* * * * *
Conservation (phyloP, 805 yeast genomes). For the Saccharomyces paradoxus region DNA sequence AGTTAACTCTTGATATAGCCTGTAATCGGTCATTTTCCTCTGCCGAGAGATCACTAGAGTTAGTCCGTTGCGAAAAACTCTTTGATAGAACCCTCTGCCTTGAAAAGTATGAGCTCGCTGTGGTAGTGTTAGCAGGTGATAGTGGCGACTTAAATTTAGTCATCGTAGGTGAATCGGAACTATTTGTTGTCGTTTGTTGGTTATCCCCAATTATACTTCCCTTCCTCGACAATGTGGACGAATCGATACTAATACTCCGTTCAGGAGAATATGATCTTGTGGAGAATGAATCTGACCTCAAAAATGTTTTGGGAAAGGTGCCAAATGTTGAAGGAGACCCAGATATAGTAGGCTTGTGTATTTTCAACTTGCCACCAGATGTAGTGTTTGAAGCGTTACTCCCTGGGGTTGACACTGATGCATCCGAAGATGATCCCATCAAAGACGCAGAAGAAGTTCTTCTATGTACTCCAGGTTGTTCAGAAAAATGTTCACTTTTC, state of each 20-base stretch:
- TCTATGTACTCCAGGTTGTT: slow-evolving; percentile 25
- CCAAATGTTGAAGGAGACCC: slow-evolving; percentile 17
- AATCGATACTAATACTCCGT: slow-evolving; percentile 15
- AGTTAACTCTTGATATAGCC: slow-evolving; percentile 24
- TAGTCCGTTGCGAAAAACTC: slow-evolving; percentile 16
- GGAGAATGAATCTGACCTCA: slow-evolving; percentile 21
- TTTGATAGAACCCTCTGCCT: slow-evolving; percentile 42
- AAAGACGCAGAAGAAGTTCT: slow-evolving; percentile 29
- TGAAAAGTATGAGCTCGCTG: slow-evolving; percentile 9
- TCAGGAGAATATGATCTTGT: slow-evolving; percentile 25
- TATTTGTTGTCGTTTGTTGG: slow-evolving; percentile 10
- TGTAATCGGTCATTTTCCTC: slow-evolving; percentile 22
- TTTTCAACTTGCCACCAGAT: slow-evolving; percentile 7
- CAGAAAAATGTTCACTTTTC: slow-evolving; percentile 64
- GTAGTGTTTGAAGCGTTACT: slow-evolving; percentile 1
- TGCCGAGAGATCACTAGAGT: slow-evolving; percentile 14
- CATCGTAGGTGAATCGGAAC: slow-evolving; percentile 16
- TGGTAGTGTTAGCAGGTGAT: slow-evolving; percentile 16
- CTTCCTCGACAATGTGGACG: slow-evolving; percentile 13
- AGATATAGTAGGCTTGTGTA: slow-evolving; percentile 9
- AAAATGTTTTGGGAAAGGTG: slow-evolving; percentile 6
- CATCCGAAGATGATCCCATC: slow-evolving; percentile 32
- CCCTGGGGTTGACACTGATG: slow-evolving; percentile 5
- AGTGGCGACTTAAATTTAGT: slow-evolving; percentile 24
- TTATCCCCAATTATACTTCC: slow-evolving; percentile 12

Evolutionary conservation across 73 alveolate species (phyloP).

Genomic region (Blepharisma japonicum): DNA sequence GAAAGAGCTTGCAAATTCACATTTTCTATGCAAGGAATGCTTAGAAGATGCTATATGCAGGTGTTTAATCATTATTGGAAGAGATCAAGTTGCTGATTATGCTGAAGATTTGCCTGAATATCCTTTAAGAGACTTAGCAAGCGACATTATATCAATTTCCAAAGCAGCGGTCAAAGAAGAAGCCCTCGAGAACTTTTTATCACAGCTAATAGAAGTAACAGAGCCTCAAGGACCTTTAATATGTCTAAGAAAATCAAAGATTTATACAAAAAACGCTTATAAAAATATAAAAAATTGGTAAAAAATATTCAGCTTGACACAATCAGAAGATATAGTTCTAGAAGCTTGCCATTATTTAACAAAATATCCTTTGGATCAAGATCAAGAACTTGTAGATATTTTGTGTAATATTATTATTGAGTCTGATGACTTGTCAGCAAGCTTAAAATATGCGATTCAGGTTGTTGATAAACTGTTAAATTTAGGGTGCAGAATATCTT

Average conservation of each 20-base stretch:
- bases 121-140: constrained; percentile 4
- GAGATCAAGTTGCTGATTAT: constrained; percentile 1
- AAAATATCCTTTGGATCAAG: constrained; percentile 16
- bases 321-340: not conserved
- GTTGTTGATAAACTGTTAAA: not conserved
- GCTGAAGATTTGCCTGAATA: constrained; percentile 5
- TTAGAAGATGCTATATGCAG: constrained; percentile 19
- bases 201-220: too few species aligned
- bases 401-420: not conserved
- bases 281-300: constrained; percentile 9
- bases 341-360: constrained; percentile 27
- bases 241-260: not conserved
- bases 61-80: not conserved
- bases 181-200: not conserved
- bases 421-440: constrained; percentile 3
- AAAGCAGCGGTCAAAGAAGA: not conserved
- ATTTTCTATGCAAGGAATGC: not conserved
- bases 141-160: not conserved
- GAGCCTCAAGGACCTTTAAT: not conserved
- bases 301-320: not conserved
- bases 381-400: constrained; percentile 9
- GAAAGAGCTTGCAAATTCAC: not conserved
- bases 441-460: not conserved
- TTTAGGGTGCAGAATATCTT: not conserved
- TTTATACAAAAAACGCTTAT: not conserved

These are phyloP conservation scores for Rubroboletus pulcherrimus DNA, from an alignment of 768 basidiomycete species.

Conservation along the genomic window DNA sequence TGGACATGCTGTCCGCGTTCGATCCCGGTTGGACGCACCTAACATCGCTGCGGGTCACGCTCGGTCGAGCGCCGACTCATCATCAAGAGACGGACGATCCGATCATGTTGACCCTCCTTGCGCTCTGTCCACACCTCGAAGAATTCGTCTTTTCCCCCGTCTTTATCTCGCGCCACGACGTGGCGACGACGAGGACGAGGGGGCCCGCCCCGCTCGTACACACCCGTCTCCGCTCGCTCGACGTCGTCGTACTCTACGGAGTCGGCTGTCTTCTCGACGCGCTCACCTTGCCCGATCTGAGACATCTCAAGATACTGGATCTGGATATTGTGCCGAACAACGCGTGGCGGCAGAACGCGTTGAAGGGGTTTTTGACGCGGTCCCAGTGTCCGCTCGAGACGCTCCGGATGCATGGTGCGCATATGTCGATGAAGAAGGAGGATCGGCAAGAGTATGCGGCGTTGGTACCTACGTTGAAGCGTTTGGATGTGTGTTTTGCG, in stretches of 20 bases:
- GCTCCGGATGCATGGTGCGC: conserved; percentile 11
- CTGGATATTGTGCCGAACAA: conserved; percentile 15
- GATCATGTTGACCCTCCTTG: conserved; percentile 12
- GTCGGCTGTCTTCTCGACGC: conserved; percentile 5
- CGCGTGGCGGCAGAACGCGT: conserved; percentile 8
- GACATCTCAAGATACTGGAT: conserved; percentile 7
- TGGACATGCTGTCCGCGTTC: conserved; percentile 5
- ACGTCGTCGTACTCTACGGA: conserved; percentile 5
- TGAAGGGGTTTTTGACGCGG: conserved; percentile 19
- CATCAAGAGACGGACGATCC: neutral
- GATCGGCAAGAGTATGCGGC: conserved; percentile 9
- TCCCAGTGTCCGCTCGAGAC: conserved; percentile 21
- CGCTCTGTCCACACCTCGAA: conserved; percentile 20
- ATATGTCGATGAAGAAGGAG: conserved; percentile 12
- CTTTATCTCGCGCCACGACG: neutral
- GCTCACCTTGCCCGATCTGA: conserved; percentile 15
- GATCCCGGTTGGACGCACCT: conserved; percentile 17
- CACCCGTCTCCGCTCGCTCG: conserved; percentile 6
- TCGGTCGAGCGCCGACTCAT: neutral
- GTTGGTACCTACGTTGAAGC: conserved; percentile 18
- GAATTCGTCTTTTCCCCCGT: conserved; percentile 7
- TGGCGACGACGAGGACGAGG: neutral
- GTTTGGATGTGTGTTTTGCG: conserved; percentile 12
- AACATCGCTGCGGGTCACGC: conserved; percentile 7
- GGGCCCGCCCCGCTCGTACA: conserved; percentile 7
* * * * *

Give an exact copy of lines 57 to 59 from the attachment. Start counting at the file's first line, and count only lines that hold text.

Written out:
- GCTCCGGATGCATGGTGCGC: conserved; percentile 11
- CTGGATATTGTGCCGAACAA: conserved; percentile 15
- GATCATGTTGACCCTCCTTG: conserved; percentile 12